“…the dreams all made solid, are the dreams all made real.”

After fifteen weeks of teaching about King Arthur, reading about King Arthur, gabbing about King Arthur, and drumming into my students that King Arthur is omnipresent in modern culture, I shouldn’t find it weird when the creaky old king makes a cameo—but honestly, I hadn’t expected that a wrong turn in suburban Virginia would land me in the Camelot subdivision of Annandale, where the streets are named after Arthurian characters and motifs.

Unlike the occasional cul-de-sac dubbed “King Arthur’s Ct.” by some card of a developer, the Camelot neighborhood along the Beltway appears to have been mapped out around 1966 by someone whose knowledge of Arthurian legend wasn’t entirely facile. Lancelot, Merlin, Guenevere, and Arthur are all here, but characters who rarely surface in popular Arthuriana are also represented by such stately addresses as Balin Court, Bedivere Court, and (my favorite) Pellinore Place. Charmingly, Lancelot Way meets Guenevere Drive while King Arthur Road does not—although King Arthur Road does cross Saxony Drive before turning into something else.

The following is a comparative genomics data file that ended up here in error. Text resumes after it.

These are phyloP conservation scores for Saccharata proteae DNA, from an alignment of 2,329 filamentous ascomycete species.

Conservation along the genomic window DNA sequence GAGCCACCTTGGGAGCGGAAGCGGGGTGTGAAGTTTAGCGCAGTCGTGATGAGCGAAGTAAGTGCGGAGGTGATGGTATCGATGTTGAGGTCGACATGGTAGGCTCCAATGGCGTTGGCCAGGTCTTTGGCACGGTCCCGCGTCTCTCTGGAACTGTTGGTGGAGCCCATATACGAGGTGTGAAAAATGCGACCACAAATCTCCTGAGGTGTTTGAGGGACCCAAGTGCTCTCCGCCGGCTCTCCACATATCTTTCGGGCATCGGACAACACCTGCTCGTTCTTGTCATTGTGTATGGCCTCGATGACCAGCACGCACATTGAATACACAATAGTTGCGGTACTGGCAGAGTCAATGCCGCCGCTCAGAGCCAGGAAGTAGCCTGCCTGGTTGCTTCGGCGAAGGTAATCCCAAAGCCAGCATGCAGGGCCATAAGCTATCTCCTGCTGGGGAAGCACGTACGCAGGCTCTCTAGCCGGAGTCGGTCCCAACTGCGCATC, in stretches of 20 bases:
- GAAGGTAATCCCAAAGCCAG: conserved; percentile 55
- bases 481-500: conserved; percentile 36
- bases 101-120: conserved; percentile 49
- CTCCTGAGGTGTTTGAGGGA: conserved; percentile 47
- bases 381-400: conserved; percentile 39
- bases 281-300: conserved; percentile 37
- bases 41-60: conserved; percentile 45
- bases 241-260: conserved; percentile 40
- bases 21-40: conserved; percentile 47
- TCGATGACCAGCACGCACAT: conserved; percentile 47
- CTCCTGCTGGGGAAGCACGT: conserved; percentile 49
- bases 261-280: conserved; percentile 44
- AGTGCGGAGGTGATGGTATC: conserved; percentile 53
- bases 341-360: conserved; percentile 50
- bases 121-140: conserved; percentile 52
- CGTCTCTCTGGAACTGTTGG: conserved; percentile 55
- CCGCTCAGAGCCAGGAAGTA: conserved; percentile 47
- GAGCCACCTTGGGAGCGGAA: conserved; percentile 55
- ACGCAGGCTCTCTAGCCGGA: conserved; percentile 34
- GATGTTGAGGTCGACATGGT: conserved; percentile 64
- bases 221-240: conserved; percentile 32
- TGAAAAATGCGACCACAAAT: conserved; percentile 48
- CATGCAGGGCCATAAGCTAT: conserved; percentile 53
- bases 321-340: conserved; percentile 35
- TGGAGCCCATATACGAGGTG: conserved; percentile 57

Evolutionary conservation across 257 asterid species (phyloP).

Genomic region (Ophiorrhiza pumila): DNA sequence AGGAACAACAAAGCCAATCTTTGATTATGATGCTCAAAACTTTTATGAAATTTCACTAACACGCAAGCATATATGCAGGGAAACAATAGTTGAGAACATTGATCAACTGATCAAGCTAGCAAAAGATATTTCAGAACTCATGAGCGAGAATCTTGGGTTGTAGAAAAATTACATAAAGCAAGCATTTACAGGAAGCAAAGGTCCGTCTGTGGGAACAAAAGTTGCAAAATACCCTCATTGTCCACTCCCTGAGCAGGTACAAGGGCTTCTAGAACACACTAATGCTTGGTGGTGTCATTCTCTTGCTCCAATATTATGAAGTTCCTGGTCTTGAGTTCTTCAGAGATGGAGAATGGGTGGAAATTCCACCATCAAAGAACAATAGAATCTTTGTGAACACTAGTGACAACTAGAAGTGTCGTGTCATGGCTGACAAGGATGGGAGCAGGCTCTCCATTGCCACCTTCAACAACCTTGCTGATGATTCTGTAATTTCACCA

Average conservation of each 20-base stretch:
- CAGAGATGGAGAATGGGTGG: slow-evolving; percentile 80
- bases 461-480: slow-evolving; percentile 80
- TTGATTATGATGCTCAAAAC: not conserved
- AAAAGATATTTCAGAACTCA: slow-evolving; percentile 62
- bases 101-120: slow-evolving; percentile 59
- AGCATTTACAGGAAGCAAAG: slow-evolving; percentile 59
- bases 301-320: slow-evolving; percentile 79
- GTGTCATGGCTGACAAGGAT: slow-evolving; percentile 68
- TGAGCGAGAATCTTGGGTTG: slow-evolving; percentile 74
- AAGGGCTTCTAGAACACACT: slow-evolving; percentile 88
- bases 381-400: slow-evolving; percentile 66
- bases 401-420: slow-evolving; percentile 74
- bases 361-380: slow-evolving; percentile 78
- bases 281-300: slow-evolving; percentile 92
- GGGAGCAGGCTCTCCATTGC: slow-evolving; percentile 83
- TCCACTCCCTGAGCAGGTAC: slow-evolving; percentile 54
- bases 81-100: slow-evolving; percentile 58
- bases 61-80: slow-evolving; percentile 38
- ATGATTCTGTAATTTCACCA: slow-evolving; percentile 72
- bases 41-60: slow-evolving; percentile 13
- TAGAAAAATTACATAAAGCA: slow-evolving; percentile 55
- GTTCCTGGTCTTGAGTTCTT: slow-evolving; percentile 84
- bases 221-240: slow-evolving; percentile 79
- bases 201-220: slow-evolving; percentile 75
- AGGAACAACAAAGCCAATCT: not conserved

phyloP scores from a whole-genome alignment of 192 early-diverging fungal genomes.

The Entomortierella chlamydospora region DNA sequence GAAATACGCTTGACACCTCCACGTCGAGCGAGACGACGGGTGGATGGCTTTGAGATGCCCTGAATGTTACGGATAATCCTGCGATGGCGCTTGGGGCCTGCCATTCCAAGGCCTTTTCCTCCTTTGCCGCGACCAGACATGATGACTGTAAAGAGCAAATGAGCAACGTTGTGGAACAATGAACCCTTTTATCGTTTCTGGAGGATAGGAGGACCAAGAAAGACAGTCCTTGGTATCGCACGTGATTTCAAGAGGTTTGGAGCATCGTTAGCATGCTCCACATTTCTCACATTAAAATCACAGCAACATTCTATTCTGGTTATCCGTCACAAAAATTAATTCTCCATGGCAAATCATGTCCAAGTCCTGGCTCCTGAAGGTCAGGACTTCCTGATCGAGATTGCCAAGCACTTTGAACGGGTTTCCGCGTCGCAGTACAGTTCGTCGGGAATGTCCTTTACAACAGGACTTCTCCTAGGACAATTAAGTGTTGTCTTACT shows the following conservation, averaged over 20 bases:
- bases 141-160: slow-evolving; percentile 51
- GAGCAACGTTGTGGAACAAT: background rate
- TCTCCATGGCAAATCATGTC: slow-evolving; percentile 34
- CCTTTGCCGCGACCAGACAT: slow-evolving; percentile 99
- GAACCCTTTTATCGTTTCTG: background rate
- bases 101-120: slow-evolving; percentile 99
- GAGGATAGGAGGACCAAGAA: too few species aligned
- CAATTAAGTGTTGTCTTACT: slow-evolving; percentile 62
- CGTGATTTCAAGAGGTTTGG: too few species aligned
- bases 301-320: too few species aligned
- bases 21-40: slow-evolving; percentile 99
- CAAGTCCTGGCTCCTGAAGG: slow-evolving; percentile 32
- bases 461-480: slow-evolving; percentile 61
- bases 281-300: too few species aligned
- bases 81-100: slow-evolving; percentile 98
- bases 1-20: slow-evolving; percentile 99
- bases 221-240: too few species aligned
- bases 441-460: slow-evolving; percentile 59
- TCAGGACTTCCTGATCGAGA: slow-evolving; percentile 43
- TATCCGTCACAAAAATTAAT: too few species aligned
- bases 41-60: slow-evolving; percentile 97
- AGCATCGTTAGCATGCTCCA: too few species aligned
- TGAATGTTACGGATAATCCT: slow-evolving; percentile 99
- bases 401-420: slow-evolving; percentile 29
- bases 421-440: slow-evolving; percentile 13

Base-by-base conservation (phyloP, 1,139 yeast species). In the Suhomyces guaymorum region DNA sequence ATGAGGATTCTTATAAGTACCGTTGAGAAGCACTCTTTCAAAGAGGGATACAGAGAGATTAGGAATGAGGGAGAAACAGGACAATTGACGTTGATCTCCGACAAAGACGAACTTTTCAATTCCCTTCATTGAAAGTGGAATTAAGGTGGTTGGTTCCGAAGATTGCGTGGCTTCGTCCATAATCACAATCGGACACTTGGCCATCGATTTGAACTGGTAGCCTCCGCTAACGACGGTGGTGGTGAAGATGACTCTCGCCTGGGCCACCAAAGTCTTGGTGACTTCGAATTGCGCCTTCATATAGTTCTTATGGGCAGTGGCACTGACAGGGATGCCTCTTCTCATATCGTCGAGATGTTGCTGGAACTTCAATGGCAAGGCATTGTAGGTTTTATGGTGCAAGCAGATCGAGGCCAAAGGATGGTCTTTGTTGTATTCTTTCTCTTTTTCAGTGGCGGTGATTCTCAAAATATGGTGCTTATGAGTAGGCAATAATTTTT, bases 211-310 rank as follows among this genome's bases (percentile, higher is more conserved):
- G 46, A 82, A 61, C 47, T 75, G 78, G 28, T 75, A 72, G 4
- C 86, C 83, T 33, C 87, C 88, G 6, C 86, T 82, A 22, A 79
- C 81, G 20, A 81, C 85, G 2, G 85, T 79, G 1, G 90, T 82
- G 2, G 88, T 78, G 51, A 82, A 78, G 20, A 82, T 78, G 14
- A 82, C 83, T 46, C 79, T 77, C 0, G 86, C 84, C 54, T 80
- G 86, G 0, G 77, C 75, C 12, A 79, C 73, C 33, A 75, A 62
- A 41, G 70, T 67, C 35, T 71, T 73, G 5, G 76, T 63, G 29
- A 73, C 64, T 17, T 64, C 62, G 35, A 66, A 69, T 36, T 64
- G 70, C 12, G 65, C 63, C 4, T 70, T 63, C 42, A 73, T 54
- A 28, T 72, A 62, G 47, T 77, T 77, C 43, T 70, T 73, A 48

There’s no Mordred Avenue, but the residents of this particular Camelot probably hope their neighborhood leans toward Lerner and Loewe rather than Tennyson. Mortgages and foreclosure are mundane subjects for Arthurian legend, but nowadays “my house hath been my doom” might hit too close to home.

4 thoughts on ““…the dreams all made solid, are the dreams all made real.”

  1. Heh. I grew up right next to Sherwood Forest. Robin Hood, Maid Marian, King Richard, the Prince and the Sherriff were all represented. No Friar Tuck, though. Too religious, perhaps.

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  2. Bowie, MD has a Camelot also. The streets there are King Arthur Way and Court; Sir Lancelot Road and Drive; Guinevere Road and Court, Sir Galahad Road; Chalice and Chivalry Courts, and Sir Mordred Court. Less thematically obvious are Sir Walter Drive and Ransom Drive!

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